Barbara Green, president of the Carbon County resort, told the Lower Towamensing Township Planning Commission on Thursday that she's agreed to work with St. Francis University in Cambria County to see how much power could be produced. Blue Mountain spends $1.2 million annually buying electricity from PPL, and a renewable energy source could make a huge dent in the resort's bill, Green said. During the spring, summer and fall when the mountain is closed, the power produced by a wind turbine would be sold to PPL.
The amended ordinance passed by a 3-1 vote. Township officials held a series of public hearings over the past few months, weighing opinions of wind turbine experts and township homeowners. The amended ordinance puts in to place stricter noise and placement standards. And it addresses tougher enforcement issues. Also, a wind turbine is not allowed to be visible from the Horseshoe Curve.
During his testimony, Piccolella alleged instances in which Pfeiffer approved the application while it was incomplete. In fact, pages were missing in the application, he said. He also said Pfeiffer erred in approving the application because resource protection zones do not allow intensive development. Other residents testified, including Gene Koonz, who argued that the ordinance simply was a way of appeasing a wealthy company at the expense of a beautiful ridgeline. Koonz said he did not believe the wind energy project would "pay its way."
A Springhill Township man concerned that his sound recording equipment may be rendered useless if a proposed wind turbine project is built near his home brought his concerns Tuesday to the Fayette County commissioners. Thomas John Bozek III, who lives on Wymps Gap Road, asked the commissioners to "consider the people the proposed project is going to affect." "I'm asking you to protect my investment, my property and my life. All I want to do is be left alone and play my music," Bozek said.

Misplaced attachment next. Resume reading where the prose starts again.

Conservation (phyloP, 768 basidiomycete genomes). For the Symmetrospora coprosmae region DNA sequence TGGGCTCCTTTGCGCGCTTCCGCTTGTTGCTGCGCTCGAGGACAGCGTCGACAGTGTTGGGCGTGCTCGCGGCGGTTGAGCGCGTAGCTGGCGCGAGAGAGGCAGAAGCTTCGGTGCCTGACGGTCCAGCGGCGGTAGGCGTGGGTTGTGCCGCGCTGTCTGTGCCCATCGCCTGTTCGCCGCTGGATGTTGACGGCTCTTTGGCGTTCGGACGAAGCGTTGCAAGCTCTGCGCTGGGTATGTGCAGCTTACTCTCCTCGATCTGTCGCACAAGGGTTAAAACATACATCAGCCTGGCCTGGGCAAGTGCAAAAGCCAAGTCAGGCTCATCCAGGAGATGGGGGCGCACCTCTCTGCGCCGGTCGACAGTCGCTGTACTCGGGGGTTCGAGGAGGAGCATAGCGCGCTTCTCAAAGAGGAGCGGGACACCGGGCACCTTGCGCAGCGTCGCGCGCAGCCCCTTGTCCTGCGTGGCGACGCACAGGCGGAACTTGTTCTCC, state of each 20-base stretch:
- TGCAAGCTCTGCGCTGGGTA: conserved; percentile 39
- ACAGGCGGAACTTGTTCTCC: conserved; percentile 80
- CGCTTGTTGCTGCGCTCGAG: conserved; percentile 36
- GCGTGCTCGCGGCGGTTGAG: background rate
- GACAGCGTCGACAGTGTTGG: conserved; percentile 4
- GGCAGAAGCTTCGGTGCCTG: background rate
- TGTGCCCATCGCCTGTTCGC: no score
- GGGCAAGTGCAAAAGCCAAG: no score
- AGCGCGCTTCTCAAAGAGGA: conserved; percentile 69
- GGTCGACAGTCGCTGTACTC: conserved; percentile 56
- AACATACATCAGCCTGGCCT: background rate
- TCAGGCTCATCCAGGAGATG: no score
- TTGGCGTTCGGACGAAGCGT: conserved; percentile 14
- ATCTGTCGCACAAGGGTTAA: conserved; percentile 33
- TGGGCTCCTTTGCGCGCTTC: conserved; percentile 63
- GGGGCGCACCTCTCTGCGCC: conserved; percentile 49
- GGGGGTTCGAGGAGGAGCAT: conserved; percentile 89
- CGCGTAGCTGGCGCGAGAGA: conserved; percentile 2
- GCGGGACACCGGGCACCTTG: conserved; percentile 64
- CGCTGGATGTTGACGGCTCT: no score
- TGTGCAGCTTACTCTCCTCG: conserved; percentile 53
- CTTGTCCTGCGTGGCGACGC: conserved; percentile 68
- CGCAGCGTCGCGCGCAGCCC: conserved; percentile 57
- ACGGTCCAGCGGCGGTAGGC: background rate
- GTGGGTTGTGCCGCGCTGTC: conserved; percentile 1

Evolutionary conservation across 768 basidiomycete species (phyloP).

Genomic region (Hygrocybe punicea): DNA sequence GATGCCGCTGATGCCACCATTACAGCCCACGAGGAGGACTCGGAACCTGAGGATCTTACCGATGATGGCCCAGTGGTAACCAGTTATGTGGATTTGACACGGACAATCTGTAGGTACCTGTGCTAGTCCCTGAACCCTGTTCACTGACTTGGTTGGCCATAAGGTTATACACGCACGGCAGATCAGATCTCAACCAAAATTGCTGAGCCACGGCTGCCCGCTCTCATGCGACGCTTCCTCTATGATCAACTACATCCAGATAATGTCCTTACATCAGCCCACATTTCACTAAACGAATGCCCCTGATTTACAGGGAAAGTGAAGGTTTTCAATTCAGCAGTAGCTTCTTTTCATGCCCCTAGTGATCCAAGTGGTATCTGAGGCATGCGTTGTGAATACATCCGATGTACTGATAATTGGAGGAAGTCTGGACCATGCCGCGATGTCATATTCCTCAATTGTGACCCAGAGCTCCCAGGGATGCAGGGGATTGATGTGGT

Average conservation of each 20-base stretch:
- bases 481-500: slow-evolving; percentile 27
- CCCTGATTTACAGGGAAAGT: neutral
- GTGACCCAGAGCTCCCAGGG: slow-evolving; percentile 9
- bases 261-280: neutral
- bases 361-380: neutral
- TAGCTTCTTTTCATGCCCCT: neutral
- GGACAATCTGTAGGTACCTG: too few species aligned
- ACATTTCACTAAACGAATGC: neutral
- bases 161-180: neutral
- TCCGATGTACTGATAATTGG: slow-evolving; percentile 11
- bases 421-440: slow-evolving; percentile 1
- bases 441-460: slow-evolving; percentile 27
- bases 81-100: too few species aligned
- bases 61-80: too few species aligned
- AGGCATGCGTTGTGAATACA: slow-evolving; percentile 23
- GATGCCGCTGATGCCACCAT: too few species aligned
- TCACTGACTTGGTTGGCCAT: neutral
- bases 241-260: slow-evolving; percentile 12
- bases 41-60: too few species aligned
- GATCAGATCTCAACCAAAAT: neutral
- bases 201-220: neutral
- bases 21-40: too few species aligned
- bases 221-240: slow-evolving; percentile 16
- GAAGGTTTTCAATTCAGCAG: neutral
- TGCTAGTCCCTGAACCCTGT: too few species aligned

At least two of the three Fayette County commissioners are interested in amending the county's zoning ordinance to increase the allowable height of wind turbines to match the current industry standards. Commissioner Vincent Zapotosky said Monday he supports an initiative by Commissioner Angela M. Zimmerlink to increase the height referenced in the zoning ordinance. "It should be done to reflect the standard. We need to amend it," Zapotosky said.
''I feel it's a pretty good ordinance,'' Charlie Diehl, chairman of the three-man board of supervisors, said Monday after the unanimous vote to approve the 21-page ordinance. Diehl said he thought the regulations were fair, and he stressed that although they're not perfect, the rules are meant to look after the interests of the residents while allowing for the development of wind power in the township. Gamesa USA has proposed a 25-turbine wind farm that would be situated predominately in Snyder Township.
The Penn Forest Zoning Hearing Board met Thursday night to determine whether to grant a special exception to the township's building ordinance for a wind turbine. ...Township zoning officer Joseph Steber said the ordinance was written to allow wind turbines, which he said are being heavily promoted by both the state and federal governments, but that it requires homeowners to apply for and receive a special exception from the zoning hearing board before a wind turbine can be erected.
"You have to have some kind of guidelines," said William "B.J." Smith, Adams chairman. "But we wouldn't want to deny anybody the right to run their own home." Barbin's residential wind-turbine ordinance is based on those enacted by other municipalities. It would requre setbacks from the owner's property line to be at at least equal to tower's height plus 15 feet. Most residential wind turbines are less than 150 feet tall, according to the American Wind Energy Association.
Despite township Planning Commission concerns, Kidder Township supervisors voted Thursday to adopt an ordinance regulating the construction and use of residential windmills. ...Although the ordinance did receive a nod from the county Planning Commission, township planners earlier this month asked supervisors to postpone its adoption until further information was gathered. Tim Ryan, Pfeil's neighbor, opposes turbines in residential areas and has asked officials to consider the impact a turbine would have on wildlife, wetlands, and noise levels.
Supervisors adopted an ordinance that permits wind turbines as an exception and also adopted an ordinance that authorizes the tax collector to charge a fee for wage attachments when she collects delinquent per capita and occupational taxes. The wind turbine ordinance regulates the minimum height of the lowest position of the wind rotor at 25 feet above the ground, plus requires redundant braking systems and that wind mills must be at least 110 percent times the turbine height away from a structure or a neighboring property line.